- Paperback: 224 pages
- Publisher: HarperCollins (14 May 2019)
- Language: English
- ISBN-10: 0062955950
- ISBN-13: 978-0062955951
- Package Dimensions: 21 x 13.6 x 2.4 cm
- Customer Reviews: 1,371 customer ratings
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- #145 in Personal Development & Self-Help
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Everything Is F*cked : A Book About Hope Paperback – 14 May 2019
|Paperback, 14 May 2019||
Audio CD, Audiobook, CD, Unabridged
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You could easily gulp this book down in one sitting and then gaze at the horizon thinking solemnly, "hey, didn't really assume the reality is really such messed up in real world these days..." But ditch pessimism, this book would teach you to take hold of this messed up situation we are in, socially, politically, personally, historically even, and to pick up the hidden hope that is so obvious but so subtle that it somehow missed your attention altogether.
Previously Mark Manson made us realize that "happiness" is rather overrated and why narrowing down your "f*** count" is very much necessary. Now he tries to have your attention more seriously and profoundly to a bigger perspective, that is our socio-political surroundings and our true position in it. With his typical humor, offbeat wisdom and terrific writing, you shouldn't give this book a miss. Living "hopefully" in this seemingly messed up world is another "subtle art" indeed.
Once again you are up to the mark, Mark. Cheers.
1. If you have read Daniel kahneman, Nassim Taleb, Yuval harari, Rolf dobelli and Nietzsche then most of the things would be already read by you.
Book has Mark's typical storytelling and humour and loads of F vocabulary. But in between long passages to repeat same thing gets boring too frequently.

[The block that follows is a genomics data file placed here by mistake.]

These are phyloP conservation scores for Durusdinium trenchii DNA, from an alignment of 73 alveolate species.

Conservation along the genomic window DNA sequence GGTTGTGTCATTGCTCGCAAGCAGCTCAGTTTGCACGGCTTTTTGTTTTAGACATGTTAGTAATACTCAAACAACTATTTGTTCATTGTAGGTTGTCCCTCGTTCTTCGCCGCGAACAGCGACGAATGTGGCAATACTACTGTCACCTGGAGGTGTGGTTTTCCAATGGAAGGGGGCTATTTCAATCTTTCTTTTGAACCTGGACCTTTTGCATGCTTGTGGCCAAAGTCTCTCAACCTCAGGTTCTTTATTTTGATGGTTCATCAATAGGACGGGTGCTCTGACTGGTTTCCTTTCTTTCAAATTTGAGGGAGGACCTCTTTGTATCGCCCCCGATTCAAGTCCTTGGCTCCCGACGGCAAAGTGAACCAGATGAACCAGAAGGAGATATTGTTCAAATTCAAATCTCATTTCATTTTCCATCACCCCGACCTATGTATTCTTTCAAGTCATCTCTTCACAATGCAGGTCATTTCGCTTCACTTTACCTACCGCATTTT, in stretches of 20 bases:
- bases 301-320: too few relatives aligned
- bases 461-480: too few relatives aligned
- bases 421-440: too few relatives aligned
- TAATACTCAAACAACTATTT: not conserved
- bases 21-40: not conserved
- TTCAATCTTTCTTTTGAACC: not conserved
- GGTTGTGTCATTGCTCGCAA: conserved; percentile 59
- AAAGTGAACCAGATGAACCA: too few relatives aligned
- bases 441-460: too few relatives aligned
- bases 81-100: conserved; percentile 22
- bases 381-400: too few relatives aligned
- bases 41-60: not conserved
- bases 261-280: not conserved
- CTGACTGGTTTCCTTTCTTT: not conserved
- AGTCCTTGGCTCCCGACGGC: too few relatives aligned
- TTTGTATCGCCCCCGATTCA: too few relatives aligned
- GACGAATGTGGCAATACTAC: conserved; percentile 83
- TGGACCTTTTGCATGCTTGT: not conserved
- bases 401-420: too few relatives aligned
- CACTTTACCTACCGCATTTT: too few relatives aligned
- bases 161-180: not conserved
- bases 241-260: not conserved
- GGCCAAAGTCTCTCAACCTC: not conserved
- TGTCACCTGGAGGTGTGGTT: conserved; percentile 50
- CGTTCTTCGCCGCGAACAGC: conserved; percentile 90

There are same themes; Auschwitz, a rare medical condition, boring psychological research description, Einstein and splaying of Facebook, Netflix and Twitter.
4. I wonder if it has highest number of F vocabulary per page. It can work for one book, but not everytime.
I recommend if you want quality writing read author mentioned in point 1 of my review.
But it's not a book for the masses. It is for those who have at least already secured them self in the past in the financial domain. Because if you don't have money to take care of your daily life, it is but hopeless to talk about philosophy. However, how to live an ideal life through moral and personal ethics is excellently explained in the book, and the fact that it can and will lead to personal fulfillment and satisfaction at a very deep level is beyond doubt.
As rightly pointed out in the book, if you want to compare Kant's thinking brain with ours, his thinking brain must have had biceps. Most of us (if not all) are guided by our feeling brain. And that's where the author has successfully driven his point. Most of our problems are emotional (feeling brain is in the driver's seat, while the thinking brain is in the passenger seat), and we take decisions in life based on the emotions that the situations in life generates. Kant was the exception. The author has succeeded in outlining his own personal philosophy of life, a large share of which are a mix of Kant's philosophy and those of others (Nietzsche etc).
I enjoyed the book from the beginning till the end. The best part is that the author is not dictating what the reader should do. He has let it for the reader to decide. Mark has on the other hand described in detail the importance of values and how it maneuvers the dynamics of the society and people in the world in general. It is a book about psychology and a lot of research has gone into the writing of it.
The last portion of the book is about artificial intelligence (AI) and the proclamation that it is going to be the final religion.
This book is highly recommended to all avid readers with an exploring mind, who really wants to go deep down the rabbit hole to seek out the fundamentals that govern the dynamics of life we are living at present. Lot of humour fill the book, the writer never stops entertaining even when the issue is deeply philosophical.
Lot of love and respect to M. Manson for taking this bold step with writing EiF.
Top international reviews